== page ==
Due to the huge number of stone structures in England it hasn’t been possible to include all of them. The database was designed only to include examples of stone structures that illustrate the use of indigenous building stones and local or regional vernacular character.
If a building is included in the database, the building stones used in its construction will be outlined in the entry.
Even if the building isn’t included, the database can still be a good place to start to identify stone type(s). Using the location of the building, you can search for other buildings and stone sources in the vicinity as well as the underlying geology to get an indication of the types of building stones used.
Firstly, you need to identify the characteristics of the stone you need to replace and understand the causes of deterioration. Archival research may provide information on the stone and its source. A visual inspection will give some details, but more detailed examination through petrographic analysis (mineral and textural analysis) is often the only way to determine the properties.
It is advisable to replace like-for-like since this replicates the original in terms of its chemical, physical and mineralogical properties. This compatibility means that the replacement stone should perform and weather similarly to the original and won’t cause preferential deterioration to the original stone. If, however there is a technical need for the replacement stone to have different physical properties to the original stone then these need to be determined and their impact on the original stone considered.
Remember to allow adequate time in your project plan for identifying, sourcing and ordering stone. You can obtain samples of potential replacement stone for analysis and test these where necessary.
For more advice on this topic, see our guidance Identifying and Sourcing Stone for Historic Building Repair.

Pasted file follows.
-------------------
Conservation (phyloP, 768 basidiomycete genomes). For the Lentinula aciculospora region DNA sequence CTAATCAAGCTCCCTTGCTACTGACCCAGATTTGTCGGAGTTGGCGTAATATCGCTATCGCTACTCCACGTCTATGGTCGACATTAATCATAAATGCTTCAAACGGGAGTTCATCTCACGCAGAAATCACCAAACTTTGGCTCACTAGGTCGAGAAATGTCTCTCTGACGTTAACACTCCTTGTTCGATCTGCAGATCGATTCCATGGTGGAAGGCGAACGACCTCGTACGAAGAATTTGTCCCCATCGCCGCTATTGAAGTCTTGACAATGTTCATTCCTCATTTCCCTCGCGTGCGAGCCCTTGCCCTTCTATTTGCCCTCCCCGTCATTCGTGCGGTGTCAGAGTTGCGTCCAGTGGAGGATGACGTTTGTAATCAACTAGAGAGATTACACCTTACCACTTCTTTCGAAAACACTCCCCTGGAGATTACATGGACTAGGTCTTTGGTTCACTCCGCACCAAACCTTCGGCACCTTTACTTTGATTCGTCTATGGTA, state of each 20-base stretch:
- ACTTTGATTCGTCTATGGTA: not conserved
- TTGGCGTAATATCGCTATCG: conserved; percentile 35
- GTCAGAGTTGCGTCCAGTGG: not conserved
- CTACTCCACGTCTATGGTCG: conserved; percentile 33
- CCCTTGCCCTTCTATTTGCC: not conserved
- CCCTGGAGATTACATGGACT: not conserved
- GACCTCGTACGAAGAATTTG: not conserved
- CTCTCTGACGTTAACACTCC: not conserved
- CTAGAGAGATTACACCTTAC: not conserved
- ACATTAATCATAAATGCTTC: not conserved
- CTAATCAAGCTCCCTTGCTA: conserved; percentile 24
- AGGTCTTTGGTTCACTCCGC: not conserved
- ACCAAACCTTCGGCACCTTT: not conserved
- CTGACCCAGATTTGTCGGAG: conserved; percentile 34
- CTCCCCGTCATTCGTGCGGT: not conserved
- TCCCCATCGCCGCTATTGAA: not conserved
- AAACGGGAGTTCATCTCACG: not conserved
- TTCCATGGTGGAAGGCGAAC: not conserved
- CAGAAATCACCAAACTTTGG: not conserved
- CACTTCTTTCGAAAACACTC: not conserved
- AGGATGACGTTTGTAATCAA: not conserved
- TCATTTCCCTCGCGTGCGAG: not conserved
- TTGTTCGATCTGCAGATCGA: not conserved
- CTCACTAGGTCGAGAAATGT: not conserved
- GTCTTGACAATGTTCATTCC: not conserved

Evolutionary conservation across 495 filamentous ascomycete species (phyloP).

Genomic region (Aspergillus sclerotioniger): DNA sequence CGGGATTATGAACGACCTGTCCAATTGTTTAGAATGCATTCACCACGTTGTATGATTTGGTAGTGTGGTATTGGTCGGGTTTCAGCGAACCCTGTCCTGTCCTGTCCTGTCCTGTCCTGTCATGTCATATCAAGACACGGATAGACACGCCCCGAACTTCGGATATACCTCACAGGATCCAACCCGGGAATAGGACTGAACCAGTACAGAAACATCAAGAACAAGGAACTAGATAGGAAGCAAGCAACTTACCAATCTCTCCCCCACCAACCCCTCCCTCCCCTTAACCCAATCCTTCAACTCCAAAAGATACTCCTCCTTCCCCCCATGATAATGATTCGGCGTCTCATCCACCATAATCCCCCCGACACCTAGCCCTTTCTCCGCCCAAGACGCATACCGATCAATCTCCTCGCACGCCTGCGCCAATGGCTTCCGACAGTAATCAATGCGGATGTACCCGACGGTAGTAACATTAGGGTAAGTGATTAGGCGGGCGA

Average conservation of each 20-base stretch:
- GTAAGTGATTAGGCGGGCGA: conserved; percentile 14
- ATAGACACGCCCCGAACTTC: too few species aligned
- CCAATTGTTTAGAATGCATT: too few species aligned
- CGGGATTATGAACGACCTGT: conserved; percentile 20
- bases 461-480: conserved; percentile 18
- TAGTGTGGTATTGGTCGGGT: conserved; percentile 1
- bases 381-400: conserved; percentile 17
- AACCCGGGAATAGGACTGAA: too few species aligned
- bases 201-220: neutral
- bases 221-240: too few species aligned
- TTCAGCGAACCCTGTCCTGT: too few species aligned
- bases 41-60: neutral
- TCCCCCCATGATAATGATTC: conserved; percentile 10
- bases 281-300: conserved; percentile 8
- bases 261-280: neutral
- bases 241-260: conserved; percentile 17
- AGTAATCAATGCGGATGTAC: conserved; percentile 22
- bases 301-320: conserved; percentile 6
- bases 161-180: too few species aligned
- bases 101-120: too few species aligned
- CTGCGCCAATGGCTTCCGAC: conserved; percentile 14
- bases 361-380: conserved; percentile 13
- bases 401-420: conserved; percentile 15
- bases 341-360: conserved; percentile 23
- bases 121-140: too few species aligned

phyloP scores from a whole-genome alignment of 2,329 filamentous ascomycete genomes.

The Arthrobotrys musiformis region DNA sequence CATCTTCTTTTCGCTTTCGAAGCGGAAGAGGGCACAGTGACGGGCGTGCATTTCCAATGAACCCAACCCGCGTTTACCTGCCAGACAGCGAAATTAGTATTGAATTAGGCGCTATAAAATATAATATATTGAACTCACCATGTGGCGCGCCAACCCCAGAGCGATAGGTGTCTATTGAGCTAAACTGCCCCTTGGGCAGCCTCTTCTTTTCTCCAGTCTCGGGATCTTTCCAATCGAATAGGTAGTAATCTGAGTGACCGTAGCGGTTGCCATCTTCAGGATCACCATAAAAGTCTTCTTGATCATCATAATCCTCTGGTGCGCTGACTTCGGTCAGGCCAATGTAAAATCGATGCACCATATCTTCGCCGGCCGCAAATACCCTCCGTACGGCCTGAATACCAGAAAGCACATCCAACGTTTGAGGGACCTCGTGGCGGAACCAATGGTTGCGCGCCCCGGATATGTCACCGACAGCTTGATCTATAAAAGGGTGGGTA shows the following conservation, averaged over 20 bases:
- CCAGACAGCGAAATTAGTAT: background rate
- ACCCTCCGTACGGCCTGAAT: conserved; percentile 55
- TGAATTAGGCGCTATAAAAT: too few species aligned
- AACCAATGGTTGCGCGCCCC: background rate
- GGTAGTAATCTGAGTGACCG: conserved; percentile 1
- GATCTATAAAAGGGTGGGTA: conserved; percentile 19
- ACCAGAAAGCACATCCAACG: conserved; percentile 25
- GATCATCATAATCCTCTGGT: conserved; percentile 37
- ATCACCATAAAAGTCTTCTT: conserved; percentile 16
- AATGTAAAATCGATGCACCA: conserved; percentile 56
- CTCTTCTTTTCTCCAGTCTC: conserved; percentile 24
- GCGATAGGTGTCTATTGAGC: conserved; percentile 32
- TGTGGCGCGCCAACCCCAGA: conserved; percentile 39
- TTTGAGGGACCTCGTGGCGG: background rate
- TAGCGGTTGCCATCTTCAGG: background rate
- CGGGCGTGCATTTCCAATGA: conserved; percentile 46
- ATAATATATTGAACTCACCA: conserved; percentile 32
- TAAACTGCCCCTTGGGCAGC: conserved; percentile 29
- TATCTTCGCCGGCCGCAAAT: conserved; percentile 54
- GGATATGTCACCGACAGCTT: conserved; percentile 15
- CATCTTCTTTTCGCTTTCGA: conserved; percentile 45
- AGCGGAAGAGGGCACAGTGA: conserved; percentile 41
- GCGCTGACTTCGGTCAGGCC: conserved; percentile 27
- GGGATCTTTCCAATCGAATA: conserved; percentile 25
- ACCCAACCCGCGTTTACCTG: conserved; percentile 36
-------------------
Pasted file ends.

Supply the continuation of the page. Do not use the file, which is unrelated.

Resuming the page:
Mineral planning authorities (MPAs) are responsible for planning and managing the extraction of mineral resources in an area including building stones. They are either part of the county council, or unitary authority or in some cases combined local authorities, or national park authorities.
Under the National Planning Policy Framework (NPPF), the MPAs draw up and consult on minerals local plans which set out policies for the adequate supply of minerals by:
Certain types of minerals are planned for on a strategic scale, for example industrial minerals such as silica sand and brick clay whilst others are considered on a more regional / local scale, such as building stone which reflects the built character of a given area and promotes local distinctiveness when used in new buildings or the repair of heritage assets.
For more detailed guidance, please refer to GOV.UK Minerals Guidance.
Mineral resources are finite and can only be worked where they occur. Increased land use pressures such as development can result in mineral resources like building stone quarries no longer being operational.
Under the National Planning Policy Framework (NPPF), the mineral planning authorities are responsible for defining Mineral Safeguarding Areas and Mineral Consultation Areas to ensure the sustainable supply of minerals of local and national importance.
For more information, please refer to GOV.UK Minerals Guidance.
Local landscape character and the combination of history, cultural and economic activity, geodiversity and biodiversity are mapped as National Character Areas (NCA). For each NCA there is a profile document which describes the natural and cultural features that shape the landscapes, how the landscapes have changed over time, the current key drivers for ongoing change, and a broad analysis of each area’s characteristics and ecosystem services. The profiles include notes on local vernacular and building materials.